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Maternal Mental Health: Beyond the Baby Blues

Sinead Murphy Apr 18, 2024 4:34:27 PM

World Maternal Mental Health Day (1st May) is an annual campaign dedicated to inspiring conversations around mental health issues experienced before, during, and after pregnancy. 

The event seeks to: 

  • Raise awareness and break stigma around maternal mental health concerns 
  • Advocate for those affected by maternal mental health problems  
  • Provide information and signposting to care and support 

With this year’s theme set as Stronger Together, we wanted to champion togetherness by starting the conversation and shining a light on the available support options.  

One in five women will develop a mental illness during pregnancy or in the first year after birth. In the UK, suicide is one of the leading causes of maternal deaths during the year that follows childbirth. Despite this, knowledge and education around the subject is still limited. With the scope for mental health concerns being so broad, it can be difficult to pinpoint the exact cause of these issues. However, as awareness grows and research continues, we can better learn how to manage and support maternal mental health. 

While some concerns such as baby blues and postnatal depression are commonly talked about, lesser understood conditions like PTSD, panic disorder, OCD, tokophobia, anxiety, and eating disorders can also become a problem in the perinatal phase. 

In what is often a very busy and emotionally charged time, many mothers may forget to prioritise their own needs or feel guilty for experiencing negative thoughts. But it’s important to remember that you’re not alone, and you’re not a bad parent for feeling anything less than blissful.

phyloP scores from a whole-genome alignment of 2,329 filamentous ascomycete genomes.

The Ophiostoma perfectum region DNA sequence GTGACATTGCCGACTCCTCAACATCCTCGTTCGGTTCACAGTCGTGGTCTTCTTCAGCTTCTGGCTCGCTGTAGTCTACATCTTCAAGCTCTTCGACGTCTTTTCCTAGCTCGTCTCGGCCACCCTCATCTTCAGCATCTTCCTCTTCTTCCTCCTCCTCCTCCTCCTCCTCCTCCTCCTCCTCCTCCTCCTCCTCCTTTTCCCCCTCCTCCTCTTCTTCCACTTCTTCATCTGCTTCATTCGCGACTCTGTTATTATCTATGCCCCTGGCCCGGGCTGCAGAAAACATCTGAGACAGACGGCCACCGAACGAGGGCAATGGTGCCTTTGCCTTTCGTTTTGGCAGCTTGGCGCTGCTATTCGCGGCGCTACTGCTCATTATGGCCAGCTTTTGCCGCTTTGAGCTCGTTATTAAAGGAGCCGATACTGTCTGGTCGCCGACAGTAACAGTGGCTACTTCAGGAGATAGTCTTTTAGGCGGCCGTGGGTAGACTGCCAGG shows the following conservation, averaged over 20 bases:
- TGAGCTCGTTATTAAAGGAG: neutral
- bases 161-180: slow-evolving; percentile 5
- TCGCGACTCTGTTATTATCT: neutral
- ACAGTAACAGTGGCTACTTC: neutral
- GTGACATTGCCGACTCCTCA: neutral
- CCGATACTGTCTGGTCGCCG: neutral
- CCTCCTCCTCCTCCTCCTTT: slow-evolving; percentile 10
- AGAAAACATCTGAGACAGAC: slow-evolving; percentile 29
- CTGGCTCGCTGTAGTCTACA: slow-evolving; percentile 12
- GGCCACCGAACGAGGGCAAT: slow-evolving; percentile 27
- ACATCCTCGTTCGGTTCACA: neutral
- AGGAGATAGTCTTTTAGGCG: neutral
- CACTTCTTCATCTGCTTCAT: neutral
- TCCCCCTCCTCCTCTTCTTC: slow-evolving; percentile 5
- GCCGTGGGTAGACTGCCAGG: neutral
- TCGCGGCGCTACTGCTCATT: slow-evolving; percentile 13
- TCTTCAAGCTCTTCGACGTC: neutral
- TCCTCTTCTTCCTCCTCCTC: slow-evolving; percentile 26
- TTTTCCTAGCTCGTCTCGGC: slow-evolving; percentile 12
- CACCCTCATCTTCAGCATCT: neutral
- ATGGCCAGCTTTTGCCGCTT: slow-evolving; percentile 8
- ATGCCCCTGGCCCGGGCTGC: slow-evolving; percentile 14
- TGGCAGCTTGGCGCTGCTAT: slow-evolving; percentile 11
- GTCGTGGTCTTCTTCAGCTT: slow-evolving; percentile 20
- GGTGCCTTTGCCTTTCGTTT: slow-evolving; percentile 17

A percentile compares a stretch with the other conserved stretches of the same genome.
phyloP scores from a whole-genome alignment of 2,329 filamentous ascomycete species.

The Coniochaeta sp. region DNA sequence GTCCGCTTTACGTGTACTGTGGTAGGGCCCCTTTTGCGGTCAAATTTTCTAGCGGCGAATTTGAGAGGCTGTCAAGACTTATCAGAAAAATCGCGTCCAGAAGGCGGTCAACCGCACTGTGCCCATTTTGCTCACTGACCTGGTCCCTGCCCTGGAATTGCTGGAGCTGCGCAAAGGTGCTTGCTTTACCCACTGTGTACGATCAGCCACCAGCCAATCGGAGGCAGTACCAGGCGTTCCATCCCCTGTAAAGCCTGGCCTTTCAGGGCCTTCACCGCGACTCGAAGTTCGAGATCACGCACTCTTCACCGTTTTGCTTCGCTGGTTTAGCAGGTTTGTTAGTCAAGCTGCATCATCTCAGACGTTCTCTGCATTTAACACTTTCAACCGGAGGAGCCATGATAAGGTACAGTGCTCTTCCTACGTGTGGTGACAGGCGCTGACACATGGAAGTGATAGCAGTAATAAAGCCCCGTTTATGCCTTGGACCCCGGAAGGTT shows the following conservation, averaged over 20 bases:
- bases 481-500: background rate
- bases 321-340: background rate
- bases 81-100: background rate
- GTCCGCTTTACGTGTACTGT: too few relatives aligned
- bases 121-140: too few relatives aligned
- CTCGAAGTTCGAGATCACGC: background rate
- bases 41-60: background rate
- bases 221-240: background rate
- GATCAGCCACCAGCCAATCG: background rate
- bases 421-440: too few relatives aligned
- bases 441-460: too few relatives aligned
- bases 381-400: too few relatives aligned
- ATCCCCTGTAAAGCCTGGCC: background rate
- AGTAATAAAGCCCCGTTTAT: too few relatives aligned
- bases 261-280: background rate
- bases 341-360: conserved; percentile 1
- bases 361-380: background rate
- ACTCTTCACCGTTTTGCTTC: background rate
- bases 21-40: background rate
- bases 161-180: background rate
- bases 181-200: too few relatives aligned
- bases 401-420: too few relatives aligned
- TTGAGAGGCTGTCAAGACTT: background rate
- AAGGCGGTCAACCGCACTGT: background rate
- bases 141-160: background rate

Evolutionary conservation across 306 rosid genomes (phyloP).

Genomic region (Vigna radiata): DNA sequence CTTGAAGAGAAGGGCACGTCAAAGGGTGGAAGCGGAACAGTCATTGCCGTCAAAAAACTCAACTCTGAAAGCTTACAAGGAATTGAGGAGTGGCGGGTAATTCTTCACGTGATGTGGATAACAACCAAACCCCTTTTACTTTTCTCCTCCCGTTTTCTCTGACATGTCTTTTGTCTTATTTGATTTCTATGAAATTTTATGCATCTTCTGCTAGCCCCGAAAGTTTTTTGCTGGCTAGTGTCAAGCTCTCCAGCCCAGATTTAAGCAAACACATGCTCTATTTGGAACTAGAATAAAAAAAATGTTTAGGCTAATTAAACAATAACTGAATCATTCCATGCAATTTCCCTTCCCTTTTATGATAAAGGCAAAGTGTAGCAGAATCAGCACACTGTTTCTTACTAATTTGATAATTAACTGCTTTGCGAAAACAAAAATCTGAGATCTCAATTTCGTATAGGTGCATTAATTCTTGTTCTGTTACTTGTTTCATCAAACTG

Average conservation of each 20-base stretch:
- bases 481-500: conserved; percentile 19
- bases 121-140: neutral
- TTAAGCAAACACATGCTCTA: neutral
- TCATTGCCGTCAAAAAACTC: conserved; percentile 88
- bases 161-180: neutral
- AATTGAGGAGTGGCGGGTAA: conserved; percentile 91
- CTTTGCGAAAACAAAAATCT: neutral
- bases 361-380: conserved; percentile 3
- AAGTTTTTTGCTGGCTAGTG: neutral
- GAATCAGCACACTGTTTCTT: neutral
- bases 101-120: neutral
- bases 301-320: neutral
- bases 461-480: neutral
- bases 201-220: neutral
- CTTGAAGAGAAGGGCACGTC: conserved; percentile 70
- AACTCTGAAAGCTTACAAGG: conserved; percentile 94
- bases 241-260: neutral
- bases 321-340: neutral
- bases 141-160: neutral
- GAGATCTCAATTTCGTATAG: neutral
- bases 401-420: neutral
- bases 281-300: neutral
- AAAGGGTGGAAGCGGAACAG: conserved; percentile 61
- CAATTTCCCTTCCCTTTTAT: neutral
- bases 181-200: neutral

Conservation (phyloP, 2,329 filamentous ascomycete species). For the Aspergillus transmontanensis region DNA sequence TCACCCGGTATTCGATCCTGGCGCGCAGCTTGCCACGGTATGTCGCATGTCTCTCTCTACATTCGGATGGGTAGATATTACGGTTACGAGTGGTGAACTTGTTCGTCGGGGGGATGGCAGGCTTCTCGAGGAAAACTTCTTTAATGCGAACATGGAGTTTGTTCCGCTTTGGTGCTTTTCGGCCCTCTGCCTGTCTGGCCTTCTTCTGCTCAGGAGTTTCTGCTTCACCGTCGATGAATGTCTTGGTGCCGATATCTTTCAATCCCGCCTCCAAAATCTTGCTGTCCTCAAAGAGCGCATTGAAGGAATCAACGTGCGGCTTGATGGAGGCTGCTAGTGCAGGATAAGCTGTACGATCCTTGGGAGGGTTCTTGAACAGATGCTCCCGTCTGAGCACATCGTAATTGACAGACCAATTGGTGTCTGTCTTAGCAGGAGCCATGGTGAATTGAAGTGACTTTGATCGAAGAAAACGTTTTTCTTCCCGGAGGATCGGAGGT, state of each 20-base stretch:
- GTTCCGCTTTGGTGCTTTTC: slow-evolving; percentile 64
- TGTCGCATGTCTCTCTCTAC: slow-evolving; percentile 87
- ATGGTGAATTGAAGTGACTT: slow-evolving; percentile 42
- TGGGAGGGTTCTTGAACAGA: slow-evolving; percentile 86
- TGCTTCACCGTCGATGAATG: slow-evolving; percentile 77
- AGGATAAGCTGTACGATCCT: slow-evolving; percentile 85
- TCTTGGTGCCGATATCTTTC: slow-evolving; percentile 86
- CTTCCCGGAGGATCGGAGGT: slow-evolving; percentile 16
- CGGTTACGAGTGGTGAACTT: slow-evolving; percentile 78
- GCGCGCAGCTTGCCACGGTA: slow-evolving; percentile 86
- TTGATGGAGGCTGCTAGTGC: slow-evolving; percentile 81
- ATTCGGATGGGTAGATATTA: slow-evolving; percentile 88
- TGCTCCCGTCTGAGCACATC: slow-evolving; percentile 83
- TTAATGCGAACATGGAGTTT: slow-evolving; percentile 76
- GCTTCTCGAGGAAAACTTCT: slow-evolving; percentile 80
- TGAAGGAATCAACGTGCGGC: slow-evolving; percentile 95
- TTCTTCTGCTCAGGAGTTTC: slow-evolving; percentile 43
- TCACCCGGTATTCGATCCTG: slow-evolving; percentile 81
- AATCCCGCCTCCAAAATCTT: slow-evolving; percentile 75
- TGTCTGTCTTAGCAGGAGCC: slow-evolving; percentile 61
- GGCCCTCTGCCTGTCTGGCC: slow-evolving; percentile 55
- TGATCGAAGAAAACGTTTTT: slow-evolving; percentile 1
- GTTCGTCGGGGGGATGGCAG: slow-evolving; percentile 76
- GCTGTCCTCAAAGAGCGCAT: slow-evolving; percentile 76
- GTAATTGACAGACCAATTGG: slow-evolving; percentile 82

In fact, acknowledging that you’re suffering and getting the help you need is one of the best decisions you can make for yourself – and your child.  


The Cost of Poor Maternal Mental Health   

The cost of undiagnosed or untreated maternal mental health problems can be detrimental to individuals, their families, and the public health sector. As one of the leading causes of death for women during pregnancy and the first postnatal year, maternal mental health issues are costing the economy £8.1 billion per year. The costs to human life and wellbeing is of course far greater.   

Without adequate intervention and support, untreated mental health conditions in new mothers can lead to:   

  • Intense and debilitating suffering for women and their families   
  • Damage to personal and professional relationships   
  • A negative impact on the child’s emotional and cognitive development
  • Risk of serious injury or suicide  


Tips for Achieving Better Maternal Mental Health   

To help you navigate the uncertain and emotionally challenging time of new motherhood, we’ve created some simple tips to support your wellbeing before, during, and after pregnancy:   


Avoid comparison